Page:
What Is Black Type?

What Is Black Type?

A horse’s name printed in bold-faced “black type” letters designates that the horse has won or placed in a stakes race.

three horses racing (Credit: AQHA)

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The American Quarter Horse Journal logo

By Richard Chamberlain 

Black type. Breeders want it, horsemen look for it, horses need it. It’s a simple concept: Black type at a glance specifies a level of superiority in a racehorse.

Check any sale catalog. A horse’s name printed in bold-faced “black type” letters designates that the horse has won or placed in a stakes race. It jumps out from the page, with all the letters uppercased for a stakes winner, both upper- and lowercased for a stakes-placed horse, and regular type for all others: This horse won a stakes, that horse finished second or third in a stakes, another horse did neither.

Simple, right?

Too often, the answer is no, it’s not simple.

“I just had to tell another heartbroken owner that a foal listed under his mare on a catalog page is not black type, because the stakes that year only had a $12,500 purse,” said Robin Glenn, whose Robin Glenn Pedigrees, now QData, produces the Heritage Place, Los Alamitos, Ruidoso, and Texas Quarter Horse Association catalog pages. “I deal with this every single year when the sale catalogs come out, because an owner thinks a horse should be black type when it isn’t.”

OK, so black type is a simple concept. But this is a matter of the simple complicated by the devils in the details.

“Everyone needs to understand that just because a track calls a race a ‘stakes’ doesn’t mean that the horses earn black type,” Glenn said. “The condition book should always be compared to the AQHA rulebook. I don’t think the tracks intend to be deceptive, but for decades they have called races stakes or names that make people think they’re stakes. The problem in many cases is that it’s not an official stake race. That’s the first problem: the public’s misconception.

Then, quite often a track employee setting the race up for Equibase apparently also thinks it’s an official stakes, and notates it as such. So it comes out on Equibase as an official stakes, Equibase feeds the results to the public, and consequently, people think their horses are black type. AQHA Racing Department employees birddog the stakes races weekly and send corrections back to Equibase, but this is a monumental proofreading task and many times the incorrect designation has already been made public. Therefore, the best policy is for a race to be correctly notated by the racetrack in the first place.”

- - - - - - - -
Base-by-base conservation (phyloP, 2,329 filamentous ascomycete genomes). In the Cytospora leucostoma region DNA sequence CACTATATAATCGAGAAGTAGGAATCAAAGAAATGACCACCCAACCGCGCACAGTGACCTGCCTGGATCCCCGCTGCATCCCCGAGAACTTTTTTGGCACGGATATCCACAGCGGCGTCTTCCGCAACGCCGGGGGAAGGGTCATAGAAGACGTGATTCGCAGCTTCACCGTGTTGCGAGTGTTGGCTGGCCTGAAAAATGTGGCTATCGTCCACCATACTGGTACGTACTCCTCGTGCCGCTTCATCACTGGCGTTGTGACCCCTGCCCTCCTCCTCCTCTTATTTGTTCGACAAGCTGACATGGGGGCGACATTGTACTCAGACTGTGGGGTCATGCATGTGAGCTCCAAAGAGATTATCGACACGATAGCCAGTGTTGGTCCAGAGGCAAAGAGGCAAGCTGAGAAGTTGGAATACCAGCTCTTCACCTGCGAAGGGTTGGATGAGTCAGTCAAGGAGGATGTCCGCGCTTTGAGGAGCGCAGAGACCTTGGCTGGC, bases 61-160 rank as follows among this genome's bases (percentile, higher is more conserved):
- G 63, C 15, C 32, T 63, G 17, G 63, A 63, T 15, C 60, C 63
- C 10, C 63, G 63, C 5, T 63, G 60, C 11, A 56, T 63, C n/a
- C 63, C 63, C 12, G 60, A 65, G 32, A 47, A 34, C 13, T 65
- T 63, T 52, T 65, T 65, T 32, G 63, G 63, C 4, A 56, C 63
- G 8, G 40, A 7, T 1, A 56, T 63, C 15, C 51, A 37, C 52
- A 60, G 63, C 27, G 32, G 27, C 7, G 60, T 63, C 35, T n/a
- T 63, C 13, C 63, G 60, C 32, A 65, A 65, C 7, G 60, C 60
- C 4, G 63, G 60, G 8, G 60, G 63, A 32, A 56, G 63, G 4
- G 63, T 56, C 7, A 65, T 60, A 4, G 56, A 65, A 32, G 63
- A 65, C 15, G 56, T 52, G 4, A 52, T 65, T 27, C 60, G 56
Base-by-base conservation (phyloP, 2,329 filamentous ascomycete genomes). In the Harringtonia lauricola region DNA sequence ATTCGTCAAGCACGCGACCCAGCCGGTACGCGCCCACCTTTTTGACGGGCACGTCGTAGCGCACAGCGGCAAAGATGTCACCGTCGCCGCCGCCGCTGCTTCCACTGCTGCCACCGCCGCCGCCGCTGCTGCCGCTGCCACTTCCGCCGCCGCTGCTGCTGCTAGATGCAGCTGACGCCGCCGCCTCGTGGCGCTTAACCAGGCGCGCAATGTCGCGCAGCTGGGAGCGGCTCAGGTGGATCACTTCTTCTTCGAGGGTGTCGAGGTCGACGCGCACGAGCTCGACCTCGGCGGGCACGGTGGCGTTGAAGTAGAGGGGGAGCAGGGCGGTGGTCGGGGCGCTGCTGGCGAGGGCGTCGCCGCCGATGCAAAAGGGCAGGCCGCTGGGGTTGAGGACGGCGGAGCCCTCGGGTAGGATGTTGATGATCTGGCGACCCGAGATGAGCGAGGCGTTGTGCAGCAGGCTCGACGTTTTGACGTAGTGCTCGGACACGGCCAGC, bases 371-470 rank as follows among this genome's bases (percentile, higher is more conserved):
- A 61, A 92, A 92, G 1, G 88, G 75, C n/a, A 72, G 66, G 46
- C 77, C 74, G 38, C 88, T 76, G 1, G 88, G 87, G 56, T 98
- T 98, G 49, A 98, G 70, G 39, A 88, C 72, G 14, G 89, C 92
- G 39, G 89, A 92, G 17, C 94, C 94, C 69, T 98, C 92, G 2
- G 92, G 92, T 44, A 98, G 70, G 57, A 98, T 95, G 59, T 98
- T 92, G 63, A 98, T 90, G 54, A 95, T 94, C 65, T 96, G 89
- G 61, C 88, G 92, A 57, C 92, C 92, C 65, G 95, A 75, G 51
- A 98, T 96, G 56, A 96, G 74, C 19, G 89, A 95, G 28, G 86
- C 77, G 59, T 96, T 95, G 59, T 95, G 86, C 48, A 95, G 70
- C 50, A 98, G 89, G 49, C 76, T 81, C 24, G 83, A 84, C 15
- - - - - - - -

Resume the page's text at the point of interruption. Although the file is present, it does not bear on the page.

“Even trainers get fooled,” she continued. “I’ve been told of trainers who have recommended races that don’t qualify (as official stakes) to owners because they think the horse will earn black type, but then it doesn’t meet the specific AQHA rule criteria – most often the minimum purse of $15,000. It’s not that tracks or trainers are doing it on purpose, but it’s more from a lack of information or understanding of how this specific race is going to link to black type on a pedigree. The bottom line: It’s a huge, anger-generating disappointment for the owners and breeders who feel they got taken by what they always end up viewing as a scam.”

There are other considerations, also. It can get really complicated.

“Claiming races can’t be stakes and maiden races can’t be stakes, but there are races called a Claiming Stakes or a Maiden Stakes,” Glenn said. “Those aren’t official stakes and they don’t make black type. Down the road people get ready to sell the horse, its siblings or foals, we do a catalog page and the horse comes out without black type. And then we get a phone call, or the sales agent gets a call, or the sale company gets a call. Butch Wise (of Lazy E Ranch) told me he gets a dozen calls for every yearling catalog that comes out, from people who think we’ve missed putting black type on their pages. The worst thing about this is that the industry needs for its participants, particularly newcomers who are the most likely to be misinformed, to be happy they are in this business, not angry and disappointed.”